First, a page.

Effective business communication is essential for a small business to be successful. It doesn't matter whether you are communicating with your oldest friend, the neighbor from down the street, another small business owner, or the multi-millionaire that you meet at a business luncheon. It doesn't matter whether you are in an informal setting, at a networking event, on an elevator, or sending an email to a client or a prospective business partner, how you deliver your message can matter more than the message itself.
Have you noticed that news anchors tend to talk in a universal language? No matter where you go they all look and sound the same. Why is that? Simple, it's because what they have to say is important and they want you to understand what they are saying. This is what communication is, one person delivers a message and the other person receives and understands the message.
Here are a couple of tips for better business communication.
- Use proper grammar - Remember that slang has its time and place and, in a formal setting, should be avoided at all costs. Remember that first impressions are everything. No matter how talented or experienced you may be, when you use slang in a formal setting, you aren't taken seriously. Slang is not universal language and different slang words can be perceived differently depending on your geographical location. Most importantly, remember that just because someone looks like you does not mean that they understand the same slang lingo as you.
- Minimize Buzzwords - Buzzwords are used for one thing, to impress. Although, they can be used in a setting with your peers, who understand the same terminology, refrain from using buzzwords with clients. Your clients need to understand what you are saying. Using buzzwords to impress can quickly turn your clients away simply because they don't understand the jargon that you are speaking.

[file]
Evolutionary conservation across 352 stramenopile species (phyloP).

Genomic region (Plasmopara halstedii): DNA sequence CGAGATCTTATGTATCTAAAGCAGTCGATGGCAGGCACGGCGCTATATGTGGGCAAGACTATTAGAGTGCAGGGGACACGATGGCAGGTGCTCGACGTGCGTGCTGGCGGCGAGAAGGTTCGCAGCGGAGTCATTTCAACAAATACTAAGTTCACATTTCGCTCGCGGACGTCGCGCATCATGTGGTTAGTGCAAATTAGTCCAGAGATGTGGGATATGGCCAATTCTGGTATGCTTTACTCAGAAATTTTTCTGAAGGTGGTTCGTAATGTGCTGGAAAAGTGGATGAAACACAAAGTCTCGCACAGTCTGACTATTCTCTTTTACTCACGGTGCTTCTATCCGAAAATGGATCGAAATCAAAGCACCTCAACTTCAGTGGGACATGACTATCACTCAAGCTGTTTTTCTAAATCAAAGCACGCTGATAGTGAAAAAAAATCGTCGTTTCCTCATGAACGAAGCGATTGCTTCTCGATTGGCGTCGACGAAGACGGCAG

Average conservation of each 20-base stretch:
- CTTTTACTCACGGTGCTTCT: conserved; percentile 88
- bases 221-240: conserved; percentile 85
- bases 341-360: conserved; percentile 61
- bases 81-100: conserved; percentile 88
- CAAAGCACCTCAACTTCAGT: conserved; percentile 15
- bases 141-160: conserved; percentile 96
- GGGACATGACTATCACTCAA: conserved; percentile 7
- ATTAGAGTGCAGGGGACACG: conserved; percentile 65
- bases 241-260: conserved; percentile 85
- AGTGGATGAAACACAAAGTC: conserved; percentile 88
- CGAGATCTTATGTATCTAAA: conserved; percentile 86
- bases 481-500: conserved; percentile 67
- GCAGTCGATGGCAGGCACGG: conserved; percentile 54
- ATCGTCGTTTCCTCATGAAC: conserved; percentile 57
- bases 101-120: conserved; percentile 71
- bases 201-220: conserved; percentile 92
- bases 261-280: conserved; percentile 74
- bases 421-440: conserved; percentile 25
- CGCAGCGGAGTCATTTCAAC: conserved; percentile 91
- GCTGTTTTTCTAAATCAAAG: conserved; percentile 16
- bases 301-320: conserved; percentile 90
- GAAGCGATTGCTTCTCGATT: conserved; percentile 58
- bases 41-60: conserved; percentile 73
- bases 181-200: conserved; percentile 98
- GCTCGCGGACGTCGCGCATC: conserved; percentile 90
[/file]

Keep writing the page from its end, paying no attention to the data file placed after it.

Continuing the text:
- Send Clear and Concise Emails - Emails have become the most used form of business communication. Some send hundreds of emails daily. When contacting someone by email, remember that this is still a formal form of communication. The following information should be clearly stated in your email
- Who you are - The most important information in any form of communication is stating who you are. You should do this at the beginning of the email and at the end in an email signature.
- What do you do - This is information that validates who you are.
- What you want - This should be clearly stated. Refrain from using industry specific terms and buzzwords. If your email is not understood, it could end up in the trash.
- Action Item - An action item should be included. Tell the reader what you want them to do. Don't assume that they already know.
- Thanks You - Thank the reader for taking time to read your email. This is just a common courtesy that is missing from many business communications.
What advice do you have in regards to effective business communication?